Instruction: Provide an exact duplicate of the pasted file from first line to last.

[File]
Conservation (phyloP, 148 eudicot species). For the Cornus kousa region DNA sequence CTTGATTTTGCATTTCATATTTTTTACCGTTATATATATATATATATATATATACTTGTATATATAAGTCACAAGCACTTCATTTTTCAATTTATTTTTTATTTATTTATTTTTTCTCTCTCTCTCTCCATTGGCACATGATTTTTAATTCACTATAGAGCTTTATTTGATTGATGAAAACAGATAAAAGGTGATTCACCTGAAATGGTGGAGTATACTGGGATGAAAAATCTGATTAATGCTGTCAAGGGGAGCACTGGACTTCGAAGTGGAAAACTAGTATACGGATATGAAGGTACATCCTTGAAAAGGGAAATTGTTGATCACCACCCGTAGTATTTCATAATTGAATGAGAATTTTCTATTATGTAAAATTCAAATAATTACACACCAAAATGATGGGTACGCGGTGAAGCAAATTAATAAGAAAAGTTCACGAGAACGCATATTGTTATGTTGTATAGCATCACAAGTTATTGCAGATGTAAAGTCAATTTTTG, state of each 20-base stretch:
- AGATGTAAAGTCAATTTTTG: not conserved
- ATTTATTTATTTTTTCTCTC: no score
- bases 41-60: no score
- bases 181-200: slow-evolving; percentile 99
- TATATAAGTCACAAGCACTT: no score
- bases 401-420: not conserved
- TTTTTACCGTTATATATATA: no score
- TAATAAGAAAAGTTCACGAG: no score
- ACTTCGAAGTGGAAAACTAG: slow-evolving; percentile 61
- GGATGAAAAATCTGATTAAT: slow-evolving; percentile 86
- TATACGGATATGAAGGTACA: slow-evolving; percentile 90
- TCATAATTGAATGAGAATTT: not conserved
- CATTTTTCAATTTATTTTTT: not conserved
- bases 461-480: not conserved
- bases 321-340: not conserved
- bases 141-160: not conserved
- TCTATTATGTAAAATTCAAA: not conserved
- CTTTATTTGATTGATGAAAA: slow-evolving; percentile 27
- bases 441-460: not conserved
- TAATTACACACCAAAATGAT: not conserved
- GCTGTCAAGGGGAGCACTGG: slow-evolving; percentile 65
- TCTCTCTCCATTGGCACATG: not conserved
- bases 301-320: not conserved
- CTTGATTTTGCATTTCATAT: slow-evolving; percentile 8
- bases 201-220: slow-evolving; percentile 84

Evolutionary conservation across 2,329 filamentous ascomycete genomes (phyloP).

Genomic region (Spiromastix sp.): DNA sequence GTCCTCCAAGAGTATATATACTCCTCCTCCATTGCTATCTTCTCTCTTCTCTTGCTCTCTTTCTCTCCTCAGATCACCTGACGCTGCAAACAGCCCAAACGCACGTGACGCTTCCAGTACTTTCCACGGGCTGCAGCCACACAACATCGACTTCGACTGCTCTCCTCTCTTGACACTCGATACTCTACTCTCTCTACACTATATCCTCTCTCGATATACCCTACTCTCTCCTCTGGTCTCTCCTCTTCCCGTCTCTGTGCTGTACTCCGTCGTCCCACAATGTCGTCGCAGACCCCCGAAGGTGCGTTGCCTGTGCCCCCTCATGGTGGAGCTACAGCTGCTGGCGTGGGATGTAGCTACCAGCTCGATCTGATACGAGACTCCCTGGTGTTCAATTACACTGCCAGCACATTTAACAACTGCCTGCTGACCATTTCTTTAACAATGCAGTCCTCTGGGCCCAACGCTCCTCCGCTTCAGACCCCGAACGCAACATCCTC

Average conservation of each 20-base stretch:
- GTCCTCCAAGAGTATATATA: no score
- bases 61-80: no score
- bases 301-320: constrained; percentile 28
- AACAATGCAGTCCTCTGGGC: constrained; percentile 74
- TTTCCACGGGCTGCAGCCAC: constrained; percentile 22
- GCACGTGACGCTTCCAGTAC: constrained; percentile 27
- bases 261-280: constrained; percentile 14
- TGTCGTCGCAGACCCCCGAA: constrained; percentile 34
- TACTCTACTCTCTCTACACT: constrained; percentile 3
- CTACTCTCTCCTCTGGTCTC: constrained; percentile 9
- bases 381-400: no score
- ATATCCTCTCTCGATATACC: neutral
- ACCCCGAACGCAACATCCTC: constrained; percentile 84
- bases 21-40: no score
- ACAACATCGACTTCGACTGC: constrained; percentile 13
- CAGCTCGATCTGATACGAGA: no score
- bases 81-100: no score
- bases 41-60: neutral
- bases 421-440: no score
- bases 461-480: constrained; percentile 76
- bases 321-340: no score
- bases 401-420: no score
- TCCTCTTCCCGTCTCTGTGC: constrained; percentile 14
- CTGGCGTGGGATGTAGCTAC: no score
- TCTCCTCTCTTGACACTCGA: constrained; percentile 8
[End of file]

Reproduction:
Conservation (phyloP, 148 eudicot species). For the Cornus kousa region DNA sequence CTTGATTTTGCATTTCATATTTTTTACCGTTATATATATATATATATATATATACTTGTATATATAAGTCACAAGCACTTCATTTTTCAATTTATTTTTTATTTATTTATTTTTTCTCTCTCTCTCTCCATTGGCACATGATTTTTAATTCACTATAGAGCTTTATTTGATTGATGAAAACAGATAAAAGGTGATTCACCTGAAATGGTGGAGTATACTGGGATGAAAAATCTGATTAATGCTGTCAAGGGGAGCACTGGACTTCGAAGTGGAAAACTAGTATACGGATATGAAGGTACATCCTTGAAAAGGGAAATTGTTGATCACCACCCGTAGTATTTCATAATTGAATGAGAATTTTCTATTATGTAAAATTCAAATAATTACACACCAAAATGATGGGTACGCGGTGAAGCAAATTAATAAGAAAAGTTCACGAGAACGCATATTGTTATGTTGTATAGCATCACAAGTTATTGCAGATGTAAAGTCAATTTTTG, state of each 20-base stretch:
- AGATGTAAAGTCAATTTTTG: not conserved
- ATTTATTTATTTTTTCTCTC: no score
- bases 41-60: no score
- bases 181-200: slow-evolving; percentile 99
- TATATAAGTCACAAGCACTT: no score
- bases 401-420: not conserved
- TTTTTACCGTTATATATATA: no score
- TAATAAGAAAAGTTCACGAG: no score
- ACTTCGAAGTGGAAAACTAG: slow-evolving; percentile 61
- GGATGAAAAATCTGATTAAT: slow-evolving; percentile 86
- TATACGGATATGAAGGTACA: slow-evolving; percentile 90
- TCATAATTGAATGAGAATTT: not conserved
- CATTTTTCAATTTATTTTTT: not conserved
- bases 461-480: not conserved
- bases 321-340: not conserved
- bases 141-160: not conserved
- TCTATTATGTAAAATTCAAA: not conserved
- CTTTATTTGATTGATGAAAA: slow-evolving; percentile 27
- bases 441-460: not conserved
- TAATTACACACCAAAATGAT: not conserved
- GCTGTCAAGGGGAGCACTGG: slow-evolving; percentile 65
- TCTCTCTCCATTGGCACATG: not conserved
- bases 301-320: not conserved
- CTTGATTTTGCATTTCATAT: slow-evolving; percentile 8
- bases 201-220: slow-evolving; percentile 84

Evolutionary conservation across 2,329 filamentous ascomycete genomes (phyloP).

Genomic region (Spiromastix sp.): DNA sequence GTCCTCCAAGAGTATATATACTCCTCCTCCATTGCTATCTTCTCTCTTCTCTTGCTCTCTTTCTCTCCTCAGATCACCTGACGCTGCAAACAGCCCAAACGCACGTGACGCTTCCAGTACTTTCCACGGGCTGCAGCCACACAACATCGACTTCGACTGCTCTCCTCTCTTGACACTCGATACTCTACTCTCTCTACACTATATCCTCTCTCGATATACCCTACTCTCTCCTCTGGTCTCTCCTCTTCCCGTCTCTGTGCTGTACTCCGTCGTCCCACAATGTCGTCGCAGACCCCCGAAGGTGCGTTGCCTGTGCCCCCTCATGGTGGAGCTACAGCTGCTGGCGTGGGATGTAGCTACCAGCTCGATCTGATACGAGACTCCCTGGTGTTCAATTACACTGCCAGCACATTTAACAACTGCCTGCTGACCATTTCTTTAACAATGCAGTCCTCTGGGCCCAACGCTCCTCCGCTTCAGACCCCGAACGCAACATCCTC

Average conservation of each 20-base stretch:
- GTCCTCCAAGAGTATATATA: no score
- bases 61-80: no score
- bases 301-320: constrained; percentile 28
- AACAATGCAGTCCTCTGGGC: constrained; percentile 74
- TTTCCACGGGCTGCAGCCAC: constrained; percentile 22
- GCACGTGACGCTTCCAGTAC: constrained; percentile 27
- bases 261-280: constrained; percentile 14
- TGTCGTCGCAGACCCCCGAA: constrained; percentile 34
- TACTCTACTCTCTCTACACT: constrained; percentile 3
- CTACTCTCTCCTCTGGTCTC: constrained; percentile 9
- bases 381-400: no score
- ATATCCTCTCTCGATATACC: neutral
- ACCCCGAACGCAACATCCTC: constrained; percentile 84
- bases 21-40: no score
- ACAACATCGACTTCGACTGC: constrained; percentile 13
- CAGCTCGATCTGATACGAGA: no score
- bases 81-100: no score
- bases 41-60: neutral
- bases 421-440: no score
- bases 461-480: constrained; percentile 76
- bases 321-340: no score
- bases 401-420: no score
- TCCTCTTCCCGTCTCTGTGC: constrained; percentile 14
- CTGGCGTGGGATGTAGCTAC: no score
- TCTCCTCTCTTGACACTCGA: constrained; percentile 8